The U.S. sugar story is one of strength, nostalgia and adaptation. Those in the industry are familiar with this tale but explaining it to lawmakers and policy groups in Washington D.C. take a lot more effort.
With all the newly elected members of Congress this year, education of those new lawmakers on sugar issues is a top priority.
“[We’re] making sure that policy makers have a proper base from which they can make critical policy decisions in the future,” said Phillip Hayes of North Bridge Communications, a public relations firm that specializes in food and farm issues, representing the American Sugar Association. “We’ll be working hard during this first quarter to explain how sugar’s no-cost policy works, why it’s so essential to our business, and why it backs tons of good-paying U.S. jobs.”
He adds that the ASGA also plans on sharing the message of foreign subsidization of sugar and how it has harmed the global sugar market.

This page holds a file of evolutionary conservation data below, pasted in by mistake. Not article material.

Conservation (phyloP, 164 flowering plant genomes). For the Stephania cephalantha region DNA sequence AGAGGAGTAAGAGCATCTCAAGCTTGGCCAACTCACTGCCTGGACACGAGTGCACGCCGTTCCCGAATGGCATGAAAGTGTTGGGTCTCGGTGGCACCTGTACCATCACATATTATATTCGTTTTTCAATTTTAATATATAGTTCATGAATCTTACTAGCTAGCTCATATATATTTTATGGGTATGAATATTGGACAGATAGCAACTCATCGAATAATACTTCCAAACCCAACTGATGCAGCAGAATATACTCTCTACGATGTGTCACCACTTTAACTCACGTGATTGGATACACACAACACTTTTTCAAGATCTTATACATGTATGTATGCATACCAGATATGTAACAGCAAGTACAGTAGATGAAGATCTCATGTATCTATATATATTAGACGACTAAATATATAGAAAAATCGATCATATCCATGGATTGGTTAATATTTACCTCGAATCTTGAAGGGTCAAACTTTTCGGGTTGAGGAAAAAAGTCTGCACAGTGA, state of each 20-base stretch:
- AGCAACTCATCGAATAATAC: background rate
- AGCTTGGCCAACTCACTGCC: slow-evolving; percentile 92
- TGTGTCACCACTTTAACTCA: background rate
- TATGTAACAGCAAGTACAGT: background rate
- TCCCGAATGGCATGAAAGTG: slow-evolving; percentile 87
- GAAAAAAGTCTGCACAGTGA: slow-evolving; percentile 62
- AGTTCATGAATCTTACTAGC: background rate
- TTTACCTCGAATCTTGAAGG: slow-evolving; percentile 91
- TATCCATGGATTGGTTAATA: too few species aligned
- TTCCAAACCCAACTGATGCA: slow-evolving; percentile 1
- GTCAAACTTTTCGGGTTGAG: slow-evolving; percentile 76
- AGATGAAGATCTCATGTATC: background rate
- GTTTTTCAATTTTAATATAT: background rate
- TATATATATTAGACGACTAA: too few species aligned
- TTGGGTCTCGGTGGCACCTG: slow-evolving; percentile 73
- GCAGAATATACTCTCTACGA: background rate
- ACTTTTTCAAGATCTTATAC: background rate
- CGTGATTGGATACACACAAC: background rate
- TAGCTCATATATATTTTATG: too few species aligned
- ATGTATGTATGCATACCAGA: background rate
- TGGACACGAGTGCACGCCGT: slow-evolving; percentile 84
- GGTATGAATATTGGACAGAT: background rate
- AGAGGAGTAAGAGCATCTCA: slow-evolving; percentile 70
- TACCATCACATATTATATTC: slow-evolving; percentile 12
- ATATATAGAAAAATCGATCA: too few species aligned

“It’s created an environment unfortunately where the most subsidized and often the least environmentally conscious players are too often rewarded,” he said. “We believe and we know that reform is needed on the global stage in order to create a level playing field where U.S. farmers can be rewarded by the market for their business efficiency, their sustainable production practices, and for the investments they’re making in their rural communities.
Hayes also said that lawmakers need to understand how the sugar industry rose to the occasion throughout the pandemic.
“The flexibility of the U.S. sugar industry and of no-cost sugar policy enabled us to make quick changes to protect both our workers during the pandemic and our customers during the pandemic,” said Hayes. “As the pandemic hit, sugar producers were able to shift more than 90,000 tons of sugar from bulk delivery into consumer packaging. For some perspective, that’s more than 45 million four-pound bags of sugar.”
The education effort will also allow policy makers meet U.S. sugar farmers.
“It’s no secret that not everybody in D.C. loves U.S. sugar policy; however, I have yet to find a single person who does not love U.S. sugar farmers or sugar workers,” he said. “When you talk passionately about what you do for a living and the policy that supports your job, people stand up and take notice.”